This website uses cookies

This website uses cookies to improve user experience. By using our website you consent to all cookies in accordance with our Cookie Policy.

Project information

Project team

Sebastian Lentz, Andreas Wust, Marina Ratchina


Martin-Luther-University of Halle-Wittenberg (leader of coordination team); Leibniz Institute of Agricultural Development in Central and Eastern Europe (IAMO) (leader of SP 9); Universities of Hannover and Göttingen, Helmholtz Center for Environmental Research (UFZ), Potsdam Institute for Climate Change Impact Research (PIK), Amazonen-Werke H. Dreyer GmbH & Co. KG

Duration of project

10/2011 – 03/2017

Funded by

Germany’s Federal Ministry of Education and Research, research programme "Sustainable Land Management", Module A1 “Interaction between land management, climate change and ecosystem services”

Further information

Andreas Wust
Tel.: +49 341 600 55-172

KULUNDA – How to prevent the next "Global Dust Bowl"?

Ecological and Economic Strategies for Sustainable Land Management in the Russian Steppes: A Potential Solution to Climate Change

The interdisciplinary KULUNDA project was a part of the BMBF research program, "Sustainable Land Management", Module A1 Interaction between land management, climate change and ecosystem services.

IfL and IAMO investigated in Subproject 9 (SP9) social and institutional drivers of land use change hampering or facilitating change towards more sustainable land use. A socio-geographic study focussed on the innovation capability of the rural society, their acceptance of sustainable innovative land use practices, and their willingness to engage in the implementation of these practices.

From 1954 to 1963 approximately 420.000 km² of the West Siberian Kulunda steppe area was converted into large-scale intensive agriculture. The intensive farming proved to be inadequate regarding to its regional environmental heterogeneities. The consequence is widespread soil degradation, caused by erosion, decreased top soils and humus content, and therefore, a decreased concentration of sequestered carbon. The soil water and nutrient regime is unfavourably affected, the fertility is declining, and a decreased yield of crops is the result.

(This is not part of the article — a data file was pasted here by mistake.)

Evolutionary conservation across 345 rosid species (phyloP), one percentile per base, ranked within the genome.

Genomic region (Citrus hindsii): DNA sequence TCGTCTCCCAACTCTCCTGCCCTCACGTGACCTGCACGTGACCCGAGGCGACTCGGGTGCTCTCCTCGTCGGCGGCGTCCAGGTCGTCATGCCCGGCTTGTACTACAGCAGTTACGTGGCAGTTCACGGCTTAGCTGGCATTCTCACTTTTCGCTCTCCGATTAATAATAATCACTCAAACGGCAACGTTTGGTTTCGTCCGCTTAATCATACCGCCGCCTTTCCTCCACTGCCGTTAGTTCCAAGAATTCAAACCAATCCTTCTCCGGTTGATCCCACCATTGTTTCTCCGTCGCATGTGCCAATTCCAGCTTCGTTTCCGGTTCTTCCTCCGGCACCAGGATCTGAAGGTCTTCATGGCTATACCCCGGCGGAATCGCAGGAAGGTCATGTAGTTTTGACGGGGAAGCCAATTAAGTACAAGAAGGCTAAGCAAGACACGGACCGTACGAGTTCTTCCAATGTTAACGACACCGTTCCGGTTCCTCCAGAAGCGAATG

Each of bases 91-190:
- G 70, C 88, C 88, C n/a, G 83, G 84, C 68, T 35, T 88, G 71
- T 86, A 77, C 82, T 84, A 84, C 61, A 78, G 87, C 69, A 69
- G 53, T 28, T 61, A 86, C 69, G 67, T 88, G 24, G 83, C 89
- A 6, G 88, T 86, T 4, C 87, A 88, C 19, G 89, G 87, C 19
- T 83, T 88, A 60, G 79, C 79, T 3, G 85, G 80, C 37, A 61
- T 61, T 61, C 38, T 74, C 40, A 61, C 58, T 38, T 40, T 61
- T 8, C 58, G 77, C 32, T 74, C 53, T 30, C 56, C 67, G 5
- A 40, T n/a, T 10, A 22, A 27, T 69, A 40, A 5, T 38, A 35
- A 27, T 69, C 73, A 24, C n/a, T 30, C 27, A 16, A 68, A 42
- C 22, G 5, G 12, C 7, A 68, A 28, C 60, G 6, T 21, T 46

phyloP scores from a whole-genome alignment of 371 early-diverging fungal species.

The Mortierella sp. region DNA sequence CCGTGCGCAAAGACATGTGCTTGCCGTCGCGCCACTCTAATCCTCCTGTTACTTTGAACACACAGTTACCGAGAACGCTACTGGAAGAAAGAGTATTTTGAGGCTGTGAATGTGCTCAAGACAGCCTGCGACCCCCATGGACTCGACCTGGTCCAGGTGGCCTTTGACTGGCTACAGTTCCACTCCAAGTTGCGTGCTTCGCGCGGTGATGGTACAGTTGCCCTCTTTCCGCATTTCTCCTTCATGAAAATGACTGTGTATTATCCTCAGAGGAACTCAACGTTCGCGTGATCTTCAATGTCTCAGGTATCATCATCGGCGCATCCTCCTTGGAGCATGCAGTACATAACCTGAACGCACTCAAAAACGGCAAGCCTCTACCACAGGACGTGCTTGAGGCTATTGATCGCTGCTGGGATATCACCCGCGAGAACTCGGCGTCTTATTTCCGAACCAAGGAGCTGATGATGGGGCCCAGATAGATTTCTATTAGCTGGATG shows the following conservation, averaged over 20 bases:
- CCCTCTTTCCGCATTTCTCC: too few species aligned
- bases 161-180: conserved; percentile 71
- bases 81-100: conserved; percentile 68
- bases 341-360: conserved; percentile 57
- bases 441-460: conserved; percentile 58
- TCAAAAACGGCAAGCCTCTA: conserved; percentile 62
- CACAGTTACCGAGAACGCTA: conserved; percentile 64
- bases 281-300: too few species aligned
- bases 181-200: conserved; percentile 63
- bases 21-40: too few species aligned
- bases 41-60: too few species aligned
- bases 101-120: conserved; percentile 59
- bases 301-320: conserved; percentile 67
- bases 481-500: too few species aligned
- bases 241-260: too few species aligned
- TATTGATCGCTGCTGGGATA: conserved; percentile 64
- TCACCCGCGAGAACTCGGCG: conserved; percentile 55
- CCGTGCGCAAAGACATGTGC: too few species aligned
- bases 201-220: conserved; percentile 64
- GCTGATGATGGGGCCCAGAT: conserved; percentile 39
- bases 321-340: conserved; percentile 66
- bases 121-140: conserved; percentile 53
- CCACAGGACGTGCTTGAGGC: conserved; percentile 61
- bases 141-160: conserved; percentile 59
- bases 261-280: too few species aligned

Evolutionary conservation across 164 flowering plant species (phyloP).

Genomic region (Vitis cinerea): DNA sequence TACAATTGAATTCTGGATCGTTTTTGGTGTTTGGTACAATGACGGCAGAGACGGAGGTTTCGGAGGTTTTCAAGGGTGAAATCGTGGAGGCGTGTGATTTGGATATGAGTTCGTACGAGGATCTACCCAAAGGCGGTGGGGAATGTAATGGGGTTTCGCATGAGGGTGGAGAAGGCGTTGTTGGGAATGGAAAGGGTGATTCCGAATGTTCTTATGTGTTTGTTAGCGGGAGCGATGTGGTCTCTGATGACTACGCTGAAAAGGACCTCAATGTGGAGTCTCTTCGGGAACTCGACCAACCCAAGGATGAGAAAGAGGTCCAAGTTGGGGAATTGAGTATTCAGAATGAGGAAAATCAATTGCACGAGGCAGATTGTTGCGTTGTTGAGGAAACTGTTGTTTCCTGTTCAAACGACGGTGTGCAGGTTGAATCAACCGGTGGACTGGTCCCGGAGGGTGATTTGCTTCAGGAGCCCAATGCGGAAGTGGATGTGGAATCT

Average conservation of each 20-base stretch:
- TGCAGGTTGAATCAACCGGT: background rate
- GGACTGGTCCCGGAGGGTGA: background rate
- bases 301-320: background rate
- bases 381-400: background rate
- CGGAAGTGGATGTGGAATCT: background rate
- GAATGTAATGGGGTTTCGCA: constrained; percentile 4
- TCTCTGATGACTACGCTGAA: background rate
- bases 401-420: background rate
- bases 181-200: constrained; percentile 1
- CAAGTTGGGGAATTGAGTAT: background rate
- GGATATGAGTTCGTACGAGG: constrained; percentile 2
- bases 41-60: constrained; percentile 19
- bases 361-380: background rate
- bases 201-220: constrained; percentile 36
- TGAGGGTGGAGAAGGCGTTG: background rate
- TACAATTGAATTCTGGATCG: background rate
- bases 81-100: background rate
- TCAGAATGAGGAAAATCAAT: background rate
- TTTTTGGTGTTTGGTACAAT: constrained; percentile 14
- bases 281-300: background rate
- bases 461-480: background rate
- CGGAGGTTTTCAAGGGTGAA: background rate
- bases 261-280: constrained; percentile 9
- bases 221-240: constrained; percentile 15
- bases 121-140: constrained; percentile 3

These facts have negative impacts for regional development. Out-migration from the rural steppe areas is another regional challenge. The KULUNDA project was divided into eleven subprojects and unified the knowledge of 16 partners from German universities, research facilities, and small to medium size enterprises.

The project was organized in four work tasks which focussed on

  • Analysing the effects of agricultural management practices on soil properties and other ecosystem properties with regard to climate conditions,
  • Analysing the effects of natural and social framework on land use decisions,
  • Development and implementation of adopted land use practices and steppe restoration measures,
  • Development and implementation of stakeholder driven planning and consulting platform which allows the application of sustainable land use strategies.


For more information, please visit the KULUNDA site